An access audit of your premises may highlight certain aspects that make it difficult for a person with sight loss to find their way around independently. These include poor signage, bad lighting, ineffective use of colour and lack of suitable markings on steps and stairs.
Low cost, simple adaptations can be made to make your premises more accessible and safer to more customers. These include:
- Marking glass doors and providing a handrail on staircases.
- Effective use of colour and tactile markings to highlight steps, edges and obstacles.
- Large, clear, well-positioned signs.
- Effective use of contrasting colours to highlight handrails, doorframes, door handles and edges of steps.
All of these simple adjustments will make your service safer for everyone to use. NCBI can provide you with further advice and assistance on the most effective way to make adjustments to your premises.
4. Make your information accessible
NCBI’s Media Centre converts printed information into formats accessible to people who are blind or vision impaired for a range of organisations.
The Media Centre’s Braille production team uses a range of technologies including a software programme called Duxbury for the conversion of documents to Braille.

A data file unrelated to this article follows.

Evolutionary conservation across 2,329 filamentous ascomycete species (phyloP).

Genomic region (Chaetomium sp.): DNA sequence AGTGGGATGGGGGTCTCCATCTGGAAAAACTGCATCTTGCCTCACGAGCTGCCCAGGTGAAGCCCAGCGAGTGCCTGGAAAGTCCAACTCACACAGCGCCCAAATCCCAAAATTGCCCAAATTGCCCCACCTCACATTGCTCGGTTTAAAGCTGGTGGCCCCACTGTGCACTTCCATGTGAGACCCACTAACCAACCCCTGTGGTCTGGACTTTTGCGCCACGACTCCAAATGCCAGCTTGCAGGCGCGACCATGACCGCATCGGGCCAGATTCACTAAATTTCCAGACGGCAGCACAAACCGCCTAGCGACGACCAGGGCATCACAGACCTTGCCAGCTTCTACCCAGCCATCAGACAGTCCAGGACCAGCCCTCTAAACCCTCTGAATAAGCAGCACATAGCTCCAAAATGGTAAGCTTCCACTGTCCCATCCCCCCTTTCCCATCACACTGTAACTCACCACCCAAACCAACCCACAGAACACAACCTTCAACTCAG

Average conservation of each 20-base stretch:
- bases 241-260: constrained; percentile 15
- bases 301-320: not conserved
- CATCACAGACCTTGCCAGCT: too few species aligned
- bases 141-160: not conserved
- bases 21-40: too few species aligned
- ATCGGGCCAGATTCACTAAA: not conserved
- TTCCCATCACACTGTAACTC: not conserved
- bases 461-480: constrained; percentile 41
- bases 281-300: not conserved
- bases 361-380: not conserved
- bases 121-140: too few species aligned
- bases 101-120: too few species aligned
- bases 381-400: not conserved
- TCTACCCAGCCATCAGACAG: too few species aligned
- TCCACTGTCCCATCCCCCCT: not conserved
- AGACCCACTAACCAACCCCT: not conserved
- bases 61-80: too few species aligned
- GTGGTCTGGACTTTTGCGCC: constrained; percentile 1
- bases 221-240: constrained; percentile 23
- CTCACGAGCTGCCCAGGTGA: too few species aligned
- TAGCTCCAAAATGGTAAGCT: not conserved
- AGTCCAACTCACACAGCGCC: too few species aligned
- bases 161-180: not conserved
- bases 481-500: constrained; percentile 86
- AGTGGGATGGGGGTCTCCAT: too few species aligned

The Media Centre can record a wide range of hard and softcopy documents onto audio files in audio-cassette, CD or WMA formats.
Documents which the Centre has converted into Braille and audio include:
- Annual company reports
- Customer care plans
- Banking guidelines
- Code of ethics, equality and human resource policy
- In-house communications and newsletters.
Clear Print advisory service
Clear Print is a design approach for written information which makes the print easier to read for everyone including people with low vision. NCBI’s Clear Print advisory service assists organisations to implement Clear Print design in their printed information.
Clear Print Mark
Our Clear Print Mark acknowledges organisations that use clear print design in their printed information. To achieve this Mark, organisations can submit documents, forms, posters and any other printed information to NCBI’s Media Centre, who will advise on its accessibility in terms of Clear Print principles and recommend changes which will make it easier to read.
Braille advisory and proofreading service
If you are a sign designer, an architect, a sculptor, an artist, a student, a researcher or someone who is just interested in finding out more about Braille, NCBI Media Centre is happy to advise you about the specifications of Braille.
Audio description is the name given to a narrative track that assists people who are blind or vision impaired when watching a television programme, a movie, or a visual arts performance. If you have produced a DVD or movie about your service, NCBI’s audio description service can assist in making it more accessible to people with sight loss.
By embracing the concept of accessibility, you will be making your service safer and easier to use for everyone.
For more information, please contact us at:
NCBI Head Office
LoCall 1850 33 43 53
Email: email@example.com